• Reply Brandy @ Afterthoughts February 9, 2013 at 12:31 am

      Lady M, have you ever read the first bit of II Cor. 12 in regard to this sort of thing? Paul mentions it, but he seems wary to discuss it very much, and implies that {1} the words heard in Heaven we are not to repeat and {2} there is a danger of boasting or taking pride in such an experience…Interesting. It was *not* used as an bolster to faith!

  • Reply Sara February 8, 2013 at 9:33 am

    I really appreciate the links. We are approaching the fall of Rome in History, and I was lamenting the lack of early church Father biographies from this period in our homeschool curriculum.

  • Reply Pilgrim February 8, 2013 at 1:15 am

    Thanks for your thoughts about “adult” reading and the children’s books look great. They are in my amazon cart now! I have read Kuyper and he really helped me understand reformed faith. I had to outline all of his speeches because they were so excellent. I should revisit them. Honestly, they are one of the primary reasons I attend the church I do now. I do wonder how to help with shifting sands and poor theology – so thanks for reminding us to stay the course and help our kids think through – not just parrot – what our faith really means. Tonight we finished “Little Pilgrim’s Progress” so I guess we are beginning that process. My three year old was telling us his own “pilgrim” story that included a trip to the Eiffel Tower!

    • Reply Brandy @ Afterthoughts February 9, 2013 at 12:26 am

      You are making me want to read Kuyper more and more! I remember the bit my husband read aloud and I loved it so I don’t know what is taking me so long. I guess I just have a really big, awesome book stack. 😉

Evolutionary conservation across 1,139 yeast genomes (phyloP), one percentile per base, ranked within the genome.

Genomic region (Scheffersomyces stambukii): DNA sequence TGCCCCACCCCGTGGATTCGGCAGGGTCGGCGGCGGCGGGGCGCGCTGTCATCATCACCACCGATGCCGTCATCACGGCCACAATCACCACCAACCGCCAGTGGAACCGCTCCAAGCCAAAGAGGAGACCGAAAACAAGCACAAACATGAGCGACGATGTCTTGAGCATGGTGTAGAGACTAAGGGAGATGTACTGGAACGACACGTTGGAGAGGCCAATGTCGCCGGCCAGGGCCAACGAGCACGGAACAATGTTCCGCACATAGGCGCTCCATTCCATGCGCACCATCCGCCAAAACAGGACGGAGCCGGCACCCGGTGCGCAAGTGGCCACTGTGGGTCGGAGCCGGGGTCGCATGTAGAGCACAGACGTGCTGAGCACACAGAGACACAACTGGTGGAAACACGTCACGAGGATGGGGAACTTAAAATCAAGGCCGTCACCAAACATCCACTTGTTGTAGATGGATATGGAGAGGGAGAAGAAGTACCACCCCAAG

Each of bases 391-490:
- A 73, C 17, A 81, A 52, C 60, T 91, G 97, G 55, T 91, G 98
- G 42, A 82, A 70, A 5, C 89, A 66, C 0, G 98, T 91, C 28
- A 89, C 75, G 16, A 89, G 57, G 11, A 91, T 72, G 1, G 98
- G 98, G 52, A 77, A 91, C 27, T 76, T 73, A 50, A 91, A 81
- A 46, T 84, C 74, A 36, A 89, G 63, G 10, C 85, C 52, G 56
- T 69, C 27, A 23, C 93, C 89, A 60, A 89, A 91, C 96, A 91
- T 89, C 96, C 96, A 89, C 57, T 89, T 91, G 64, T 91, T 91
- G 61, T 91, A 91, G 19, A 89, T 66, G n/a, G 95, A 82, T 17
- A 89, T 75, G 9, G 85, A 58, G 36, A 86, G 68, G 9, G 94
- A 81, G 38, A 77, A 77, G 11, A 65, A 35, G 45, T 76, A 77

• Reply Eva February 7, 2013 at 2:11 pm

    Re the comment about what Christians will sell to each other, I keep thinking of fingerbones of saints….At least, I have read that those types of things were once sold.

    • Reply Brandy @ Afterthoughts February 7, 2013 at 3:30 pm

      Okay, I had not made that connection, but I think you are brilliant here! I suppose there have *always* been people trying to make a buck off of God’s people…

  • Reply walking February 7, 2013 at 12:56 pm

    I stopped receiving Christian Book Distributor catalogs ages ago. Too much twaddle.

    • Reply Brandy @ Afterthoughts February 7, 2013 at 3:29 pm

      So true! We had stopped receiving them in the past, but we purchased a Bible from their website for our daughter for Christmas, so it started back up again. I’m trying to just throw them in the trash when they come instead of letting myself get depressed over it. 🙂

  • Reply Jeanne February 7, 2013 at 7:28 am

    “The only thing worse than bad theology is bad theology wrapped in poor, purple prose.”


    These books look excellent. I have a favourite children’s book on Athanasius as well. It’s ‘Against the World: The Odyssey of Athanasius by Henry Coray. I learned lots!

    • Reply Brandy @ Afterthoughts February 7, 2013 at 3:28 pm

      I will have to look that one up, Jeanne! Ever since we read the T&T chapter, my son will go through times where he yells “Athanasius Contra Mundum!” I think he likes yelling in Latin, but still…his is a very compelling story. 🙂

  • Reply Sallie February 7, 2013 at 2:16 am

    I don’t know if you still want to do book reviews, but I think you would find some good stuff to review coming out of InterVarsity Press. I get the review catalogs and there are a lot of high quality books in there, including in their academic areas. Let me know if you want a contact.

    • Reply Brandy @ Afterthoughts February 7, 2013 at 5:15 am

      Thank you, sweet friend! I have a huge stack of books right now, but when I get low I will contact you. I appreciate it!

      In CBD’s defense, their academic section didn’t look horrible… 🙂